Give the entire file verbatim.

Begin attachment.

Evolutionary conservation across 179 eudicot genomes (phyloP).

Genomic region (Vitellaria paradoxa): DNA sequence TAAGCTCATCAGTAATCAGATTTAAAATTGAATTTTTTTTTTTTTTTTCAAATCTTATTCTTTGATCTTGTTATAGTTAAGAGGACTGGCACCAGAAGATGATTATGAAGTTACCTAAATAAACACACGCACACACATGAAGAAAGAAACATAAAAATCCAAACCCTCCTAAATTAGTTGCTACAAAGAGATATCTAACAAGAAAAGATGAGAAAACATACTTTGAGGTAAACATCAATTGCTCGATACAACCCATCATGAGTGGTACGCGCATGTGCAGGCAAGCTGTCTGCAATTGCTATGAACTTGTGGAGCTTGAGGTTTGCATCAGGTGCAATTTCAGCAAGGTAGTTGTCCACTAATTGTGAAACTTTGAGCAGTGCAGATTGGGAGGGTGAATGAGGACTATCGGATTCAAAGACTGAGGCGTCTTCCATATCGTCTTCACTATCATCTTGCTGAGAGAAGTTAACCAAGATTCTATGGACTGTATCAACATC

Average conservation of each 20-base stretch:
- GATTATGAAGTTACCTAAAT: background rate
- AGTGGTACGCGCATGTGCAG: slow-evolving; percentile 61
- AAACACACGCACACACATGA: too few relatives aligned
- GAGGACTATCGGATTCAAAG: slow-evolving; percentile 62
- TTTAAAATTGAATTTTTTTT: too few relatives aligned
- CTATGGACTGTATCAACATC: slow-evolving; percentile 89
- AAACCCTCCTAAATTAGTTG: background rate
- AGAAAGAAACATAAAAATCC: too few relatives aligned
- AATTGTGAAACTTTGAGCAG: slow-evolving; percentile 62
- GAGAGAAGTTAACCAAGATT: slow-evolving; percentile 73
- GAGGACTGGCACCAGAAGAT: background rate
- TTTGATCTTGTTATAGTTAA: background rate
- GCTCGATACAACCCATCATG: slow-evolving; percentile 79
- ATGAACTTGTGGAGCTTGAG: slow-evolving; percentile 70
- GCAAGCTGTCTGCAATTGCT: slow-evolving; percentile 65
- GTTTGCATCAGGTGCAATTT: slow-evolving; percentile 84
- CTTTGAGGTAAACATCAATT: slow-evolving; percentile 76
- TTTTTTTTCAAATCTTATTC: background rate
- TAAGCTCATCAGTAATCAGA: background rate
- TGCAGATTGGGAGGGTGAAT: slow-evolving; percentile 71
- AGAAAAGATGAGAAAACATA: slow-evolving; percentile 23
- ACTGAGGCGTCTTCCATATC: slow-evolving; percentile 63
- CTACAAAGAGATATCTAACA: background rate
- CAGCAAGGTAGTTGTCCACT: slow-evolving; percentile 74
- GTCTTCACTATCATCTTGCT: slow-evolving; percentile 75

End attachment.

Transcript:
Evolutionary conservation across 179 eudicot genomes (phyloP).

Genomic region (Vitellaria paradoxa): DNA sequence TAAGCTCATCAGTAATCAGATTTAAAATTGAATTTTTTTTTTTTTTTTCAAATCTTATTCTTTGATCTTGTTATAGTTAAGAGGACTGGCACCAGAAGATGATTATGAAGTTACCTAAATAAACACACGCACACACATGAAGAAAGAAACATAAAAATCCAAACCCTCCTAAATTAGTTGCTACAAAGAGATATCTAACAAGAAAAGATGAGAAAACATACTTTGAGGTAAACATCAATTGCTCGATACAACCCATCATGAGTGGTACGCGCATGTGCAGGCAAGCTGTCTGCAATTGCTATGAACTTGTGGAGCTTGAGGTTTGCATCAGGTGCAATTTCAGCAAGGTAGTTGTCCACTAATTGTGAAACTTTGAGCAGTGCAGATTGGGAGGGTGAATGAGGACTATCGGATTCAAAGACTGAGGCGTCTTCCATATCGTCTTCACTATCATCTTGCTGAGAGAAGTTAACCAAGATTCTATGGACTGTATCAACATC

Average conservation of each 20-base stretch:
- GATTATGAAGTTACCTAAAT: background rate
- AGTGGTACGCGCATGTGCAG: slow-evolving; percentile 61
- AAACACACGCACACACATGA: too few relatives aligned
- GAGGACTATCGGATTCAAAG: slow-evolving; percentile 62
- TTTAAAATTGAATTTTTTTT: too few relatives aligned
- CTATGGACTGTATCAACATC: slow-evolving; percentile 89
- AAACCCTCCTAAATTAGTTG: background rate
- AGAAAGAAACATAAAAATCC: too few relatives aligned
- AATTGTGAAACTTTGAGCAG: slow-evolving; percentile 62
- GAGAGAAGTTAACCAAGATT: slow-evolving; percentile 73
- GAGGACTGGCACCAGAAGAT: background rate
- TTTGATCTTGTTATAGTTAA: background rate
- GCTCGATACAACCCATCATG: slow-evolving; percentile 79
- ATGAACTTGTGGAGCTTGAG: slow-evolving; percentile 70
- GCAAGCTGTCTGCAATTGCT: slow-evolving; percentile 65
- GTTTGCATCAGGTGCAATTT: slow-evolving; percentile 84
- CTTTGAGGTAAACATCAATT: slow-evolving; percentile 76
- TTTTTTTTCAAATCTTATTC: background rate
- TAAGCTCATCAGTAATCAGA: background rate
- TGCAGATTGGGAGGGTGAAT: slow-evolving; percentile 71
- AGAAAAGATGAGAAAACATA: slow-evolving; percentile 23
- ACTGAGGCGTCTTCCATATC: slow-evolving; percentile 63
- CTACAAAGAGATATCTAACA: background rate
- CAGCAAGGTAGTTGTCCACT: slow-evolving; percentile 74
- GTCTTCACTATCATCTTGCT: slow-evolving; percentile 75